The U.S. Food and Drug Administration (FDA) approved Actos for use in type 2 diabetes patients in 1999. The drug’s manufacturers, Eli Lilly and Takeda Pharmaceuticals, stated that the product would help those living with type 2 diabetes increase their insulin production and, as a result, be able to better manage their conditions. However, the FDA issued a public warning in June 2011 after the agency reportedly reviewed data from a 10-year-long study that found a potential link between the popular type 2 diabetes medication and bladder cancer.
FDA Reports Actos Risks
According to the FDA, physicians should exercise caution when prescribing Actos to patients currently living with bladder cancer. Those who are at a higher risk of developing the condition due to a family history or other factors should also consider alternate medications before choosing Actos. The agency stated that it would continue to evaluate data from the study and conduct a comprehensive review of an additional study that is pending in France.
Actos patients throughout the U.S. have begun to pursue claims against the manufacturers for compensation, alleging that they developed several severe and life-threatening side effects as a result of the medication. Common claims include bladder cancer, eye injuries, and cardiovascular complications such as heart attacks and congestive heart failure.
Actos Lawsuit Updates
In April 2014, an early Actos bellwether trial was resolved when a federal court in Louisiana found Takeda Pharmaceuticals and Eli Lilly destroyed or purposefully hid evidence of the possible Actos risks as well as its alleged link to cancer of the bladder. Blue Cross Blue Shield filed a lawsuit against the companies two months later, claiming that the manufacturer’s negligence in not warning the public of the possible Actos risks caused the insurance provider to pay out claims for which it should not have been responsible.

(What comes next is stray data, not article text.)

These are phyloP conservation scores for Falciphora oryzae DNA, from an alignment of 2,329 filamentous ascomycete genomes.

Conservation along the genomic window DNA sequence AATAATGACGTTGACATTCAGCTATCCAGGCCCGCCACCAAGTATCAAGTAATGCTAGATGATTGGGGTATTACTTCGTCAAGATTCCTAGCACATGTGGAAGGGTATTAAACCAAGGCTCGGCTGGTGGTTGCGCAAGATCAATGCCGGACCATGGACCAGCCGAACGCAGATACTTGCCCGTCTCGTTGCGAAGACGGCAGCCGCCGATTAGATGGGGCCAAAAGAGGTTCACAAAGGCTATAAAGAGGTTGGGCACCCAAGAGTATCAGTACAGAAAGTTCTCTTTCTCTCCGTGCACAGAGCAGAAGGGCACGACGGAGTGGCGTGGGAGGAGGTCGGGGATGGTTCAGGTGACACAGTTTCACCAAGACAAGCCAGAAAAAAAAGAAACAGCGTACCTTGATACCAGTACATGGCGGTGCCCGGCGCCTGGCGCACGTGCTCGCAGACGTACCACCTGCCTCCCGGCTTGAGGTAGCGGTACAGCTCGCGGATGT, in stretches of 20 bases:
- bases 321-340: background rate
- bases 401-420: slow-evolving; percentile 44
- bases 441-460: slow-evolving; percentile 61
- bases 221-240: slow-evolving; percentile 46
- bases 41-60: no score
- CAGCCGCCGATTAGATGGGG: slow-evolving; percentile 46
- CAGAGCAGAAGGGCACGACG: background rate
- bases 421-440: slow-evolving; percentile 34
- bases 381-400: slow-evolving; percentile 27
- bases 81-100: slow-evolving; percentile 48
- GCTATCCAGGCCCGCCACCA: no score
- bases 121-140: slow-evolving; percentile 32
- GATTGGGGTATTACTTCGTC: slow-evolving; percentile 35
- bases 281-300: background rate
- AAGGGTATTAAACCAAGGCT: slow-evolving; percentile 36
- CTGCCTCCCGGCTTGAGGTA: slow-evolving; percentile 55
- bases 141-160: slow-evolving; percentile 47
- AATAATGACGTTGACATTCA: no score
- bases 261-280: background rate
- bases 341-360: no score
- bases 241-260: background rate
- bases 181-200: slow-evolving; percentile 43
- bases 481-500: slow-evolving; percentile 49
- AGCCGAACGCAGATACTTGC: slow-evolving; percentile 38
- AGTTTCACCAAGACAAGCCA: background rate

A California state court awarded $6.5 million in an Actos bladder cancer lawsuit that went to trial in April 2013. According to court documents, the plaintiff was awarded $5 million in compensatory damages and $1.5 million to the plaintiff’s wife for loss of consortium. However, that decision was reversed two months later when Takeda Pharmaceuticals successfully persuaded the judge to discard the case because the plaintiff was reportedly unable to prove that Actos caused his bladder cancer.
Have You Been Injured in California? We Can Help
If you or a loved one took Actos and you suffered from adverse side effects or complications such as bladder cancer or if you are concerned about possible Actos risks, please contact Attorney Group for California today to receive a free, no-obligation consultation. We can help answer your questions and put you in contact with an affiliated lawyer in California who can help you seek the compensation to which you may be entitled.